Spain’s historic treble – completed with their 4-0 thrashing of Italy – was rounded off by Monday’s announcement of Andres Iniesta as player of the tournament. As much as the jewel in the Spanish footballing crown more than merits such an accolade, even before his sublime through ball which created the opening goal in the final, a more than worthy candidate can be found for this honour.
Sergio Ramos has come of age this season in helping Real Madrid to regain La Liga from arch rivals Barcelona, chiefly in moving from right-back to centre-half in the absence of Ricardo Carvalho. The move has been a blessing in disguise for “Los Merengues” as Ramos has added dynamism and generally more cultured distribution of the ball to complement his warhorse partner, Pepe.
However, Ramos’ advancements were tarnished by him sending his critical penalty kick into orbit in the Champions League semi-final shootout defeat to Bayern Munich. This inevitably led to questions being asked as to whether such impetuousness may cost Spain dearly in the European Championships, with the Andalucian set to fill the battle-hardened boots of the injured Carles Puyol.
During the first half of Spain’s Group C opener against Italy, such questions were momentarily vindicated as a lacklustre back pass from Ramos presented Mario Balotelli with a golden opportunity to give the Azzurri the lead, with only Casillas to beat. However, a moment’s hesitation from Balotelli coupled with Ramos’ desire and athleticism allowed him to atone for his error with an inch perfect yet high-risk sliding tackle. This short passage of play proved to be a monumental turning point in Ramos’ tournament, as both he and his fellow defenders went on to concede only one goal in the six games played.
After clean sheets against a hapless Republic of Ireland, valiant Croatia and a futile France, Spain were handed an Iberian derby in the semi final against Portugal, who can take solace from being the first team to truly disrupt the reigning champions’ famous “tiki-taka” possession-based game. Although chances were few and far between, both Ramos and his central defensive partner Gerard Pique made sure that Cristiano Ronaldo had only scraps to feed off during Portugal’s rare counter attacks.
Indeed, Ronaldo’s free-kicks, which usually end up in row Z thus resembling a rugby conversion in keeping with his frivolous address of the ball, were almost put to shame by Ramos, as his audacious 30-yard attempt whistled agonisingly over Rui Patricio’s crossbar. Nevertheless, his outstanding performance in the 120 minutes was ultimately eclipsed by an emphatic banishing of his spot-kick nightmare in April with an outrageous dinked penalty down the middle of the goal, a sure-fire sign of a player brimming with confidence to round off Ramos’ complete defensive performance that at times went beyond the call of duty.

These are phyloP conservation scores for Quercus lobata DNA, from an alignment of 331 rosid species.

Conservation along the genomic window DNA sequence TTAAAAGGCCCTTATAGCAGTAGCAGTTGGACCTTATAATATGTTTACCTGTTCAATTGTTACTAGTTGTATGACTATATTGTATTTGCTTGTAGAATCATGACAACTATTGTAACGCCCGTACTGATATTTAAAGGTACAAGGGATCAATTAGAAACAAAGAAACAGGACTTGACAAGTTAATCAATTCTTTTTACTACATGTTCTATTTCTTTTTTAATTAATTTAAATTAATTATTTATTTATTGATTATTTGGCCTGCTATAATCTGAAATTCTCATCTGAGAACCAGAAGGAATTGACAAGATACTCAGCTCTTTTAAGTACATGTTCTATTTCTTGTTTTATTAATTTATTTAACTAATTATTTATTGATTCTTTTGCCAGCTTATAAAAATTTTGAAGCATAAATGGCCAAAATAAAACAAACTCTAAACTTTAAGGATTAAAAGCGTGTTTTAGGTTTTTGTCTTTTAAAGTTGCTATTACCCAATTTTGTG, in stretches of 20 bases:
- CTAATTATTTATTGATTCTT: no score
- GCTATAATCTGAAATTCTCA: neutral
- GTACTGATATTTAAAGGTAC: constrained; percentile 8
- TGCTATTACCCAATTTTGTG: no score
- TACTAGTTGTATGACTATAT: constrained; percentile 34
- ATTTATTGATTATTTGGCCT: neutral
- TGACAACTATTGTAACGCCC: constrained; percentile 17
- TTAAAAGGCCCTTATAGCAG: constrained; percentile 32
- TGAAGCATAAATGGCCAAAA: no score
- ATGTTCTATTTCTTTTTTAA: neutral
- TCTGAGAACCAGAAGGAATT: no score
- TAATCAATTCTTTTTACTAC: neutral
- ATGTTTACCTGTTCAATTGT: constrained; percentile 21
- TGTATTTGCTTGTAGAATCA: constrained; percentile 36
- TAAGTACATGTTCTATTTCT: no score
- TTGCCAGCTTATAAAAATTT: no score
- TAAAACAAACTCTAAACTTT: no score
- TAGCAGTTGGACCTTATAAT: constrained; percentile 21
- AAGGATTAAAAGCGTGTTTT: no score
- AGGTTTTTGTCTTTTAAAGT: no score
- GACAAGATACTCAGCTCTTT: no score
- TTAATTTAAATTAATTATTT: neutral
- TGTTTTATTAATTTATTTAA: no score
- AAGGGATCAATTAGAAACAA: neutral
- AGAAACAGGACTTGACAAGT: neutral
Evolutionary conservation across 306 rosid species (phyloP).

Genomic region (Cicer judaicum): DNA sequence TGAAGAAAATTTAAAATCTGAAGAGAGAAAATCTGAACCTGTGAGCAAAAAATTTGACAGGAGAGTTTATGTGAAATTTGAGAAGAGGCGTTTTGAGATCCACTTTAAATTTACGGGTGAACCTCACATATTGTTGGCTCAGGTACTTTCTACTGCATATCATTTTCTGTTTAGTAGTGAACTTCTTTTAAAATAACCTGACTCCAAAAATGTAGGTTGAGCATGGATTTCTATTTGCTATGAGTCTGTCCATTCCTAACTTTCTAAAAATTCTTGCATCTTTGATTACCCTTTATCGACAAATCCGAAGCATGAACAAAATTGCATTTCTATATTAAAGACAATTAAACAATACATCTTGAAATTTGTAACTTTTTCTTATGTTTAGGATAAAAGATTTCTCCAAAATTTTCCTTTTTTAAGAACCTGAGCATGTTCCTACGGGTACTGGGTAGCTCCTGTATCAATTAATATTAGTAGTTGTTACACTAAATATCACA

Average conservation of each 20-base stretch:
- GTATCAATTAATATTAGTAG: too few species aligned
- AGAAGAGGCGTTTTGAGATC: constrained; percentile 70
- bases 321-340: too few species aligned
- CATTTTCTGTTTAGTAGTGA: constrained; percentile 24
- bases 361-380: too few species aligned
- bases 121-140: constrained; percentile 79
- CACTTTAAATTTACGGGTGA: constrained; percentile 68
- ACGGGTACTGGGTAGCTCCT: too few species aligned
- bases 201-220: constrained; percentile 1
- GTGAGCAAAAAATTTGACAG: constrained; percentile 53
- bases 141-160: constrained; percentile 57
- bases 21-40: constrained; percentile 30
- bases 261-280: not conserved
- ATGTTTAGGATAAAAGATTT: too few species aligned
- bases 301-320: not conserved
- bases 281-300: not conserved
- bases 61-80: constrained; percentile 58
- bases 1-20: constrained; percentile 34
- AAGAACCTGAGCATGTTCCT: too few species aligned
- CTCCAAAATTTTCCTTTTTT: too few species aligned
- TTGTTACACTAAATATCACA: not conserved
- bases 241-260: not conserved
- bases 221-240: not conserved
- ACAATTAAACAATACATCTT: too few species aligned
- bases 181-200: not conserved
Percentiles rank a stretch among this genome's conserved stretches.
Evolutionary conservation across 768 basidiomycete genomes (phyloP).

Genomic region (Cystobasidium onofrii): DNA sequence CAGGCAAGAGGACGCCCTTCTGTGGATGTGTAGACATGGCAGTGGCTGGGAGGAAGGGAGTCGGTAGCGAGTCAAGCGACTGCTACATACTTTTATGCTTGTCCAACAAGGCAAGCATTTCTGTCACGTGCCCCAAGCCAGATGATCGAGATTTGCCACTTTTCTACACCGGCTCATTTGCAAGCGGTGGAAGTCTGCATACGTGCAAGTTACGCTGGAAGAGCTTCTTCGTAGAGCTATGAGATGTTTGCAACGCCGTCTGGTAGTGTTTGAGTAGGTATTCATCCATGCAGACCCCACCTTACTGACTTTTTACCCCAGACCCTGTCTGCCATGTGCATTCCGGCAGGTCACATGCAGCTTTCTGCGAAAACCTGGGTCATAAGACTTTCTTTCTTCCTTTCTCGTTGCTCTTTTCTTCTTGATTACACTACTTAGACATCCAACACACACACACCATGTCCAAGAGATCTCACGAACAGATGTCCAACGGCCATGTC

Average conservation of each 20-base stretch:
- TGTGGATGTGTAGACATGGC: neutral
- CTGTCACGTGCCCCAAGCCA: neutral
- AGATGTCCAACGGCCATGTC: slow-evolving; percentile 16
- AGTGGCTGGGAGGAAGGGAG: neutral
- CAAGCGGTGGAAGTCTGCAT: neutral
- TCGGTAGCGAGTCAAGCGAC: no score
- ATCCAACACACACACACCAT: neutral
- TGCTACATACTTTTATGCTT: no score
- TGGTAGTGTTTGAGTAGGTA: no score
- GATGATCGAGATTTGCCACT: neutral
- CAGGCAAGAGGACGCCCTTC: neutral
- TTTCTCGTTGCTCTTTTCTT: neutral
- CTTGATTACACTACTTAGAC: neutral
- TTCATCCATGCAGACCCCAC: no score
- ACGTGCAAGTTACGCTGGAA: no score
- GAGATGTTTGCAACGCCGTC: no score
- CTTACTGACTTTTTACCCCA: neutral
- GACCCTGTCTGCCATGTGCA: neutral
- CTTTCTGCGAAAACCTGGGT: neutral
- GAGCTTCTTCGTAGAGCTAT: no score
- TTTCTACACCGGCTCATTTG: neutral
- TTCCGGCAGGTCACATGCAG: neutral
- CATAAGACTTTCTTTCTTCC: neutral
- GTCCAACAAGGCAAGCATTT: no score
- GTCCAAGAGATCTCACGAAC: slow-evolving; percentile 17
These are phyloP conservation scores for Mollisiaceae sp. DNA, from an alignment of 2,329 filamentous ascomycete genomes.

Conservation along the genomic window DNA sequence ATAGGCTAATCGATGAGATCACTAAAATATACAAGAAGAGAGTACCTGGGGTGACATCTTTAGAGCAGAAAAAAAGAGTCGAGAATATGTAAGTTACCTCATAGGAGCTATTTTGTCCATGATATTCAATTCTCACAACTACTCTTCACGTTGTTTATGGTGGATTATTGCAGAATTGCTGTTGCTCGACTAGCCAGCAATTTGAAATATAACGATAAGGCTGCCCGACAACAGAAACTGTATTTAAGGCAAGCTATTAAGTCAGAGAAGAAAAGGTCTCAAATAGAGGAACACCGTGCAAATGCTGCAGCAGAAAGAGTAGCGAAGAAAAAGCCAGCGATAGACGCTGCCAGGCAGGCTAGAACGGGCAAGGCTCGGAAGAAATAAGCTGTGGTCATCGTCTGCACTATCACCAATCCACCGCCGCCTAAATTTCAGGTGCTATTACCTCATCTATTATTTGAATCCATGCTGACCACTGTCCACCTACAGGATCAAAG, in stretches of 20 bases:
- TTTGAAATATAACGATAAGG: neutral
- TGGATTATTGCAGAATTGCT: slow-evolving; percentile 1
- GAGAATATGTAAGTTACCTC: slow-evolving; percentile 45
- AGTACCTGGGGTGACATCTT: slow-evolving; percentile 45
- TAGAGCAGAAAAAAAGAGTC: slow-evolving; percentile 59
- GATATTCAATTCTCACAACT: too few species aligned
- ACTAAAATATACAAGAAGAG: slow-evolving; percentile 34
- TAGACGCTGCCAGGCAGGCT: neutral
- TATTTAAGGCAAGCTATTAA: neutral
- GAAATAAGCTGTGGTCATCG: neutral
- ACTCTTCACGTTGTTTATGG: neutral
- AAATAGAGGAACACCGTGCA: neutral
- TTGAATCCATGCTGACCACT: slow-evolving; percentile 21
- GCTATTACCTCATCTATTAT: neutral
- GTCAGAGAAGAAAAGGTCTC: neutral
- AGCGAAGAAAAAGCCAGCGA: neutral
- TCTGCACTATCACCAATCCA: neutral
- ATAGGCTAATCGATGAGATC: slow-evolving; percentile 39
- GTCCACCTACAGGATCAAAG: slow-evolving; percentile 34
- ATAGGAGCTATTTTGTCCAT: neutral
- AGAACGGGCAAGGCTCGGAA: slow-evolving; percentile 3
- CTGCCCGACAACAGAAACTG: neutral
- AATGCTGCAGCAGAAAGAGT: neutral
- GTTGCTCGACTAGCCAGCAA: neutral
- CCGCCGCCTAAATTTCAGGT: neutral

In truth, Spain’s back five had one of their easiest games in the tournament in the final, as their teammates further up the field produced a scintillating attacking display. The precocious Jordi Alba linked defence and attack from the left-back position, rounding off his outstanding tournament with a cool finish for Spain’s second, belying his tender years and limited international experience.
Yet Ramos still shone when called upon, particularly in his early exchanges with Balotelli, and stamped his authority on the game while providing Pique with the insurance to begin to recapture his famed elegant interceptions and buccaneering forward runs that have led to his nickname of “Piquenbauer” in his native Barcelona.
After one of the all-time great team displays by Spain in the first half – which gave the holders a two-goal lead – the final became a procession, culminating in joyous scenes on the Kyiv turf as “la furia roja” paraded their third consecutive piece of silverware. Ramos deservedly took centre stage, performing a matador routine to a chorus of “olé” from the adoring fans. In following in the footsteps of his former team mate and national darling Raúl, this lasting memory of the celebrations may prove to be of great symbolic importance in years to come.
Sergio Ramos has proved in Euro 2012 that he is ready to assume the role of lynchpin of the national side, a rock upon which this Spanish footballing dynasty can continue to be built upon.